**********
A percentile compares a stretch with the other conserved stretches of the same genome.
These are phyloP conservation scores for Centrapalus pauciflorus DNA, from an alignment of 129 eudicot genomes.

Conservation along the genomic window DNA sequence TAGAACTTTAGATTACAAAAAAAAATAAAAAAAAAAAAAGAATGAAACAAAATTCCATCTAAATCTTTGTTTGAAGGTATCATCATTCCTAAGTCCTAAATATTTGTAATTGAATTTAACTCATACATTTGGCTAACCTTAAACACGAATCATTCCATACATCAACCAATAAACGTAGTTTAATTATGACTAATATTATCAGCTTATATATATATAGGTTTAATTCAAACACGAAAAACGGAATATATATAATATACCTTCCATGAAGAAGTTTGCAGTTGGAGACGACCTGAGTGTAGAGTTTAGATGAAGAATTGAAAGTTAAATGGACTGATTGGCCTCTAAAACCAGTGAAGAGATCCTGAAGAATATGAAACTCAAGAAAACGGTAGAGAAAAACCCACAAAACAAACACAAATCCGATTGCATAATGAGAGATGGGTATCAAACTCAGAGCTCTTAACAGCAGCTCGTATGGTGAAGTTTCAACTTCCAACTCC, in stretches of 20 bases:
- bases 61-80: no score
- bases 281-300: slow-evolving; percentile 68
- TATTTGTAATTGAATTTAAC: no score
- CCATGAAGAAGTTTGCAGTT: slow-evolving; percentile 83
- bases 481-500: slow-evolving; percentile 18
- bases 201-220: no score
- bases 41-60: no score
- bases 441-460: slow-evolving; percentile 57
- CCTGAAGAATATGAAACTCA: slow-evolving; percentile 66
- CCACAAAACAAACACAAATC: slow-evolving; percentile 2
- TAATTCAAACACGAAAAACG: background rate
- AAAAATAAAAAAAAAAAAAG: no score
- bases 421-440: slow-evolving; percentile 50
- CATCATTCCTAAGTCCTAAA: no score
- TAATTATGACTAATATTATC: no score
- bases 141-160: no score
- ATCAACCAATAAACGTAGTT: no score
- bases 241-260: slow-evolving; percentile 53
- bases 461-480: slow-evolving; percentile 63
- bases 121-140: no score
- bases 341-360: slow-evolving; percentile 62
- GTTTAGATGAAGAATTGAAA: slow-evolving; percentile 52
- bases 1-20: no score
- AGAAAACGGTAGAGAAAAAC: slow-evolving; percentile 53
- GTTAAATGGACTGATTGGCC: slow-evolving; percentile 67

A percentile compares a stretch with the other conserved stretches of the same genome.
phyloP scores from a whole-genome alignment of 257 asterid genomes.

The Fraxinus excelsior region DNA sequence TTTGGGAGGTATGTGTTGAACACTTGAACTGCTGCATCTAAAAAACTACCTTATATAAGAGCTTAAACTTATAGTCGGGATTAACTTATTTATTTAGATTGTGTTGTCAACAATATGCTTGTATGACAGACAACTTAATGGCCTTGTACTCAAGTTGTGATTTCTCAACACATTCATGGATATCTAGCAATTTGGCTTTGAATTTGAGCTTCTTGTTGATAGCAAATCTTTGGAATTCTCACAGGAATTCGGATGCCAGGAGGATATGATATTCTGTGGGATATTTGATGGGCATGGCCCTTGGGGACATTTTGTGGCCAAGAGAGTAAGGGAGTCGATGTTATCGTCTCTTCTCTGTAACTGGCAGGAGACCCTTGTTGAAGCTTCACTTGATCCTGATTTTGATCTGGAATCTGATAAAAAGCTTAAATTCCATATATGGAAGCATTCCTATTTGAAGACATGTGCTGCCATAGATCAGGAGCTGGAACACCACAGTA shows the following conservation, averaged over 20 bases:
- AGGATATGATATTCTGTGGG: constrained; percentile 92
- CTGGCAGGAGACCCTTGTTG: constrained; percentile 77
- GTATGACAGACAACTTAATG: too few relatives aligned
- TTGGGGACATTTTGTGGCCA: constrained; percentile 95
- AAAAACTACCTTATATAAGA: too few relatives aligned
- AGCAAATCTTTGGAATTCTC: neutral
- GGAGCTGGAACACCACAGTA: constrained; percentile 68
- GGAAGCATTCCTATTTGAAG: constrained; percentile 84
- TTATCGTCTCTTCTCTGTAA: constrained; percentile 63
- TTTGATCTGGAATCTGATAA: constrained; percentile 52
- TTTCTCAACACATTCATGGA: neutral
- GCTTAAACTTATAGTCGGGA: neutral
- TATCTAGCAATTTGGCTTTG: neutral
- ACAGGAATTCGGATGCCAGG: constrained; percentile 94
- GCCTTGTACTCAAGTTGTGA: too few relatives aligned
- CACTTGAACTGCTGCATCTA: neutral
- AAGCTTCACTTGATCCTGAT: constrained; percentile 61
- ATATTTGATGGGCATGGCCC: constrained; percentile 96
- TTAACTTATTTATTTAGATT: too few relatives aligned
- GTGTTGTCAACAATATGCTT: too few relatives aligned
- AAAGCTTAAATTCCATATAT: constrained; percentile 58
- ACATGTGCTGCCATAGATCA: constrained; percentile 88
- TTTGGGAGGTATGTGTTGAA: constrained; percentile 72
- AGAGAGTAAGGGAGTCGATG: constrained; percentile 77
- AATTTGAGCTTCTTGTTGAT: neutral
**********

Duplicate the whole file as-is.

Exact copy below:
A percentile compares a stretch with the other conserved stretches of the same genome.
These are phyloP conservation scores for Centrapalus pauciflorus DNA, from an alignment of 129 eudicot genomes.

Conservation along the genomic window DNA sequence TAGAACTTTAGATTACAAAAAAAAATAAAAAAAAAAAAAGAATGAAACAAAATTCCATCTAAATCTTTGTTTGAAGGTATCATCATTCCTAAGTCCTAAATATTTGTAATTGAATTTAACTCATACATTTGGCTAACCTTAAACACGAATCATTCCATACATCAACCAATAAACGTAGTTTAATTATGACTAATATTATCAGCTTATATATATATAGGTTTAATTCAAACACGAAAAACGGAATATATATAATATACCTTCCATGAAGAAGTTTGCAGTTGGAGACGACCTGAGTGTAGAGTTTAGATGAAGAATTGAAAGTTAAATGGACTGATTGGCCTCTAAAACCAGTGAAGAGATCCTGAAGAATATGAAACTCAAGAAAACGGTAGAGAAAAACCCACAAAACAAACACAAATCCGATTGCATAATGAGAGATGGGTATCAAACTCAGAGCTCTTAACAGCAGCTCGTATGGTGAAGTTTCAACTTCCAACTCC, in stretches of 20 bases:
- bases 61-80: no score
- bases 281-300: slow-evolving; percentile 68
- TATTTGTAATTGAATTTAAC: no score
- CCATGAAGAAGTTTGCAGTT: slow-evolving; percentile 83
- bases 481-500: slow-evolving; percentile 18
- bases 201-220: no score
- bases 41-60: no score
- bases 441-460: slow-evolving; percentile 57
- CCTGAAGAATATGAAACTCA: slow-evolving; percentile 66
- CCACAAAACAAACACAAATC: slow-evolving; percentile 2
- TAATTCAAACACGAAAAACG: background rate
- AAAAATAAAAAAAAAAAAAG: no score
- bases 421-440: slow-evolving; percentile 50
- CATCATTCCTAAGTCCTAAA: no score
- TAATTATGACTAATATTATC: no score
- bases 141-160: no score
- ATCAACCAATAAACGTAGTT: no score
- bases 241-260: slow-evolving; percentile 53
- bases 461-480: slow-evolving; percentile 63
- bases 121-140: no score
- bases 341-360: slow-evolving; percentile 62
- GTTTAGATGAAGAATTGAAA: slow-evolving; percentile 52
- bases 1-20: no score
- AGAAAACGGTAGAGAAAAAC: slow-evolving; percentile 53
- GTTAAATGGACTGATTGGCC: slow-evolving; percentile 67

A percentile compares a stretch with the other conserved stretches of the same genome.
phyloP scores from a whole-genome alignment of 257 asterid genomes.

The Fraxinus excelsior region DNA sequence TTTGGGAGGTATGTGTTGAACACTTGAACTGCTGCATCTAAAAAACTACCTTATATAAGAGCTTAAACTTATAGTCGGGATTAACTTATTTATTTAGATTGTGTTGTCAACAATATGCTTGTATGACAGACAACTTAATGGCCTTGTACTCAAGTTGTGATTTCTCAACACATTCATGGATATCTAGCAATTTGGCTTTGAATTTGAGCTTCTTGTTGATAGCAAATCTTTGGAATTCTCACAGGAATTCGGATGCCAGGAGGATATGATATTCTGTGGGATATTTGATGGGCATGGCCCTTGGGGACATTTTGTGGCCAAGAGAGTAAGGGAGTCGATGTTATCGTCTCTTCTCTGTAACTGGCAGGAGACCCTTGTTGAAGCTTCACTTGATCCTGATTTTGATCTGGAATCTGATAAAAAGCTTAAATTCCATATATGGAAGCATTCCTATTTGAAGACATGTGCTGCCATAGATCAGGAGCTGGAACACCACAGTA shows the following conservation, averaged over 20 bases:
- AGGATATGATATTCTGTGGG: constrained; percentile 92
- CTGGCAGGAGACCCTTGTTG: constrained; percentile 77
- GTATGACAGACAACTTAATG: too few relatives aligned
- TTGGGGACATTTTGTGGCCA: constrained; percentile 95
- AAAAACTACCTTATATAAGA: too few relatives aligned
- AGCAAATCTTTGGAATTCTC: neutral
- GGAGCTGGAACACCACAGTA: constrained; percentile 68
- GGAAGCATTCCTATTTGAAG: constrained; percentile 84
- TTATCGTCTCTTCTCTGTAA: constrained; percentile 63
- TTTGATCTGGAATCTGATAA: constrained; percentile 52
- TTTCTCAACACATTCATGGA: neutral
- GCTTAAACTTATAGTCGGGA: neutral
- TATCTAGCAATTTGGCTTTG: neutral
- ACAGGAATTCGGATGCCAGG: constrained; percentile 94
- GCCTTGTACTCAAGTTGTGA: too few relatives aligned
- CACTTGAACTGCTGCATCTA: neutral
- AAGCTTCACTTGATCCTGAT: constrained; percentile 61
- ATATTTGATGGGCATGGCCC: constrained; percentile 96
- TTAACTTATTTATTTAGATT: too few relatives aligned
- GTGTTGTCAACAATATGCTT: too few relatives aligned
- AAAGCTTAAATTCCATATAT: constrained; percentile 58
- ACATGTGCTGCCATAGATCA: constrained; percentile 88
- TTTGGGAGGTATGTGTTGAA: constrained; percentile 72
- AGAGAGTAAGGGAGTCGATG: constrained; percentile 77
- AATTTGAGCTTCTTGTTGAT: neutral